To calibrate these risks, we have stratified our ranking. We classified four companies—Samsung Biologics, Tesla, Facebook, and—in a “higher uncertainty zone”: Though they score well in our vitality analysis, each faces circumstances that elevate the risk that their growth could derail.

The Future 50 can’t predict success with certainty, of course. Evolving markets, new competitors, and external forces always have the potential to disrupt trajectories. But we believe this index provides a useful set of binoculars through which to recognize growth potential in volatile times.


To identify the Future 50, BCG examined 1,100 publicly traded companies with at least $20 billion in market value or $10 billion in revenue in the 12 months through the end of 2017. A company’s final score represents its outperformance across the following metrics when compared with peers of a similar size.

50% of a company’s score is based on market potential—defined as its expected future growth as determined by financial markets. This is assessed by calculating the present value of its growth opportunities, which represents the proportion of its market value that is not attributable to the earnings stream from its existing business model.

The other 50% is based on a company’s capacity to deliver against this potential. This score comprises 17 factors, selected for their ability to predict growth over the following five years. These factors fall into four categories:

Strategy: Our A.I. algorithm Our A.I. algorithm uses a Long Short-Term Memory neural network (a natural language processing model that incorporates word order and context) to detect strategic orientation from SEC filings and annual reports. It assesses a company’s long-term focus, commitment to a purpose beyond financial returns, and “biological thinking” (emphasizing for example adaptation, collaboration and ecosystems). We also assess the clarity of a company’s strategy from earnings calls. Finally, we assess the company’s commitment to sustainability from its governance rating from Arabesque, a firm that specializes in ESG data and analytics.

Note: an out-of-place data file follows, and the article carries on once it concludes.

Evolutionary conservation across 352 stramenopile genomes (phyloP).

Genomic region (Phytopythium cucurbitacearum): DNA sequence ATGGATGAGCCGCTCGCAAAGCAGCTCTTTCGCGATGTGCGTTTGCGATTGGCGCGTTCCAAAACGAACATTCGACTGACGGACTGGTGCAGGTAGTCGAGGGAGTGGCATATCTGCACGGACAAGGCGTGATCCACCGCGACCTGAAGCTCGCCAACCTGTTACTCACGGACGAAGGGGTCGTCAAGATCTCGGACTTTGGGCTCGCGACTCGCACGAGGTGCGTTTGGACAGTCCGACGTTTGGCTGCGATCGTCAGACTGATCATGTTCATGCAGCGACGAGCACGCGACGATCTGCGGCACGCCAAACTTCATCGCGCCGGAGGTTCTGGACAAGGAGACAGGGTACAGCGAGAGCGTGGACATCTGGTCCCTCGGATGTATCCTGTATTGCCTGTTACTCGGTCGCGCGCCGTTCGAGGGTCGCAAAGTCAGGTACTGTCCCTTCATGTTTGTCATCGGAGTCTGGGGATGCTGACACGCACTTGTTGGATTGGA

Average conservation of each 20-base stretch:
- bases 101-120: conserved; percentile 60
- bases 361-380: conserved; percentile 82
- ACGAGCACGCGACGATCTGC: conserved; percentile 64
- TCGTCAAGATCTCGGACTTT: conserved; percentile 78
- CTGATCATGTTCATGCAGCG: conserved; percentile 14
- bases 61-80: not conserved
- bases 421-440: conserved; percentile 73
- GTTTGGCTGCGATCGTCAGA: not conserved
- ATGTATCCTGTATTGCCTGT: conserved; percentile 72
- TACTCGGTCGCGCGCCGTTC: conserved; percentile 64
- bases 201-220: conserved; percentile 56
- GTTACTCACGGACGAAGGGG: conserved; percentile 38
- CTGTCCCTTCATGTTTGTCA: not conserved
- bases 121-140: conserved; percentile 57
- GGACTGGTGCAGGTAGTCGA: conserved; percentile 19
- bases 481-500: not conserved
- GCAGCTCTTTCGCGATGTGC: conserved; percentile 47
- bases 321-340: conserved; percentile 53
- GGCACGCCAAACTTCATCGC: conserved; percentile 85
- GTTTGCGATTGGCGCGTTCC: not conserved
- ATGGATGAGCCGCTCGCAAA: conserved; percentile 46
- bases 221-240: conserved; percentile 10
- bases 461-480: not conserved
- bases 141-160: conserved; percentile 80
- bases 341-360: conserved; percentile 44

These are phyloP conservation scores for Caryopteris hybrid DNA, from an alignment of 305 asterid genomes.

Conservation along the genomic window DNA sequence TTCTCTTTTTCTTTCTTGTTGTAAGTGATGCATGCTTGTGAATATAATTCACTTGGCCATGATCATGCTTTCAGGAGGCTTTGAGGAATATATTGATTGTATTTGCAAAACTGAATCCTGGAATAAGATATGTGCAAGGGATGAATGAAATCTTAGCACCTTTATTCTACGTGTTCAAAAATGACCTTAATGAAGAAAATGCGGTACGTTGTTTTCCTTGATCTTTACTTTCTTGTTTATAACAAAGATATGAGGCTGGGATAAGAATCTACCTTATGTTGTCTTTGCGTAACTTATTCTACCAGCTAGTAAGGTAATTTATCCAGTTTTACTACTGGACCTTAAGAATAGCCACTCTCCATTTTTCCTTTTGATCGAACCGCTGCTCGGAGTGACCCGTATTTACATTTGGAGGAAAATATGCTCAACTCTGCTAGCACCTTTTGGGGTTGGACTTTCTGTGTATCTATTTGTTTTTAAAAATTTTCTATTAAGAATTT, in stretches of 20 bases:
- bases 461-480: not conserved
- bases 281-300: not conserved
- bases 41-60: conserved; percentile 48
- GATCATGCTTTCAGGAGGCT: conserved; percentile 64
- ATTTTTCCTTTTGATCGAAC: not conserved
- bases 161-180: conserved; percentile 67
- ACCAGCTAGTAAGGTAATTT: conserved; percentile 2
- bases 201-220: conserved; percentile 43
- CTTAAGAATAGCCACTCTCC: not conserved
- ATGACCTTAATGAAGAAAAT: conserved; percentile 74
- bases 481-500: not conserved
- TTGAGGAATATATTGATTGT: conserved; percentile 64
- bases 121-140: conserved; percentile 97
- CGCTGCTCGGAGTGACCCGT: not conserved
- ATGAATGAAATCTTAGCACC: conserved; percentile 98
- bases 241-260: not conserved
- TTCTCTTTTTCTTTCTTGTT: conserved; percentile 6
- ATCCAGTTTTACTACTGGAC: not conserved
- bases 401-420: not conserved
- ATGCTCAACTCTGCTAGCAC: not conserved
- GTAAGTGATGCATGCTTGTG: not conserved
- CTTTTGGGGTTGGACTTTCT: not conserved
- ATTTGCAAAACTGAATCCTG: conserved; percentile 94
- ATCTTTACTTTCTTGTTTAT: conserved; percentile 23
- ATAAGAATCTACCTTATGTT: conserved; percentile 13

Technology and Investments: A company’s capital expenditures and R&D (as a percentage of sales) measure its investment in the future. Technology advantage is assessed through the growth in a company’s patent portfolio and that portfolio’s digital intensity (share in computing and electronic communication). To account for external innovation, a company’s portfolio of startup investments is compared with the best-performing global venture capital funds.

People: We assess the age of a company’s executives and directors, as well as the share of managers and employees who are female. The value of consistent, focused management is assessed via leadership stability and smaller board size.

Structure: A company’s age and (revenue-based) size are correlated with vitality loss. But three-year and six-month sales growth can be predictive of future growth as signs of revitalization.

A company’s final score represents its outperformance across these factors compared to peers of a similar size (above or below $50 billion in market value), accounting for fact that growth-focused analysis inherently favors smaller companies. Companies in energy, metals, and commodity chemicals sectors were excluded because their growth is highly dependent on exogenous commodity prices. Finally, among companies with a high vitality score, “higher-uncertainty” companies were identified from reported events that commentators believe could materially affect their long-term growth outlook.

Company profiles:
HEAD WRITERS Eamon Barrett, Matt Heimer
CONTRIBUTORS Scott DeCarlo, Ryan Derousseau, Grace Donnelly, Erika Fry, Robert Hackett, Adam Lashinsky, Sy Mukherjee, and Jonathan Vanian

Martin Reeves is a senior partner at management consulting firm BCG and the director of the BCG Henderson Institute.

A version of this article appears in the November 1, 2018 issue of Fortune with the headline “A Global Hunt for the Next Decade’s Champions.”

These New Tricks Can Outsmart Deepfake Videos—for Now

For weeks, computer scientist Siwei Lyu had watched his team’s deepfake videos with a gnawing sense of unease. Created by a machine learning algorithm, these falsified films showed celebrities doing things they’d never done. They felt eerie to him, and not just because he knew they’d been ginned up. “They don’t look right,” he recalls thinking, “but it’s very hard to pinpoint where that feeling comes from.”

Finally, one day, a childhood memory bubbled up into his brain. He, like many kids, had held staring contests with his open-eyed peers. “I always lost those games,” he says, “because when I watch their faces and they don’t blink, it makes me very uncomfortable.”